Plastic T Cells and Non-Coding Regions in IBD

Animal Cell Cross Section Model
Plastic T cells may be whole new way to treat chronic autoimmunity.
This week on TIBDI: A transcription factor controls Th17 plasticity and changes T cell homing, and genome wide association scans have missed the boat by not examining non-coding DNA.

T Cells, So Plastic, It’s Fantastic

T cell differentiation into subsets that have unique specializations (Th1, Th2, Th17) has been long established. What is relatively new is the idea of T cell plasticity. This is the ability of, otherwise, established T cells to change their orientation based on signals from the environment. In an attempt to learn the limits of plasticity, scientists from Albany Medical College used conditional knockouts of the transcription factor BCL11B to change the way T cells behave. They found that loss of this transcription factor caused GATA4 and IL-4 to be expressed in Th17 cells. As a result, the cells expressed gut-homing markers (α4β7) and localized to the gut lymph nodes, inducing retinoic acid production in local dendritic cells. This effect was strong enough to beneficially redirect T cells that would normally head to the central nervous system in a model of multiple sclerosis.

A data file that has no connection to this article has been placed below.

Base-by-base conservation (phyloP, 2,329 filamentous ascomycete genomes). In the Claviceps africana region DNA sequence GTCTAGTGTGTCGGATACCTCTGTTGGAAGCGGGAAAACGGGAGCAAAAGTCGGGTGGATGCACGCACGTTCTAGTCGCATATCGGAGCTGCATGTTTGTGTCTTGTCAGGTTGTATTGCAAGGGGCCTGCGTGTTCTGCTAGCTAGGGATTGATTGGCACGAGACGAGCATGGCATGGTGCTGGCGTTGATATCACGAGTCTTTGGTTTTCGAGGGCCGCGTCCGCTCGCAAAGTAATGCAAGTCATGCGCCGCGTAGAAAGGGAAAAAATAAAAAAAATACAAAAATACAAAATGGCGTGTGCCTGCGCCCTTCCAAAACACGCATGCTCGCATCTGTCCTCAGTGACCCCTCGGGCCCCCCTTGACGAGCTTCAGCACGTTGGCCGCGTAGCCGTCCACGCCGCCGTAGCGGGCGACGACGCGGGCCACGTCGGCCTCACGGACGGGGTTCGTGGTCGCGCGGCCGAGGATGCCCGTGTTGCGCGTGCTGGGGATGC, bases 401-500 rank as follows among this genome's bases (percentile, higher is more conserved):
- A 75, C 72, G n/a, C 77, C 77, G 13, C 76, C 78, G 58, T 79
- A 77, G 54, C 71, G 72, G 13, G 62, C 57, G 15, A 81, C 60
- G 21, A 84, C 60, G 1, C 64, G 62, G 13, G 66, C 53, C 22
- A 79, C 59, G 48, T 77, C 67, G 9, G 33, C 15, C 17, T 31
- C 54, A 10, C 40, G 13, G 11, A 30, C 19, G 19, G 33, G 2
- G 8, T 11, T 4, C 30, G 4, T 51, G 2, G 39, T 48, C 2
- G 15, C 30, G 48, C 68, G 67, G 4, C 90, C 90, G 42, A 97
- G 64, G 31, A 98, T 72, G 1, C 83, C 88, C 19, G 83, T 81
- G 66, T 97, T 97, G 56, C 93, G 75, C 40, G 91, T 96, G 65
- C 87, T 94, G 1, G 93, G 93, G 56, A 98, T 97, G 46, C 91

Non-Coding Regions and IBD

Genome wide association scans allow us to determine which genes may be mutated in patients with inflammatory bowel disease (IBD). However, these same studies didn’t just identify single nucleotide changes (otherwise known as single nucleotide polymorphisms (SNPs)) in genes alone, they also found SNPs in non-coding regions between genes. Researchers from Utrecht University asked themselves if these SNPs could be located in gene regulatory regions that were important for IBD. To answer this, they first determined active regulatory regions in IBD immune and epithelial cells, then they looked to see if SNPs were found near these regions. They found that 92 of 163 total SNPs associated with IBD were in active regulatory regions of immune and epithelial cells. This could lead to new treatments.


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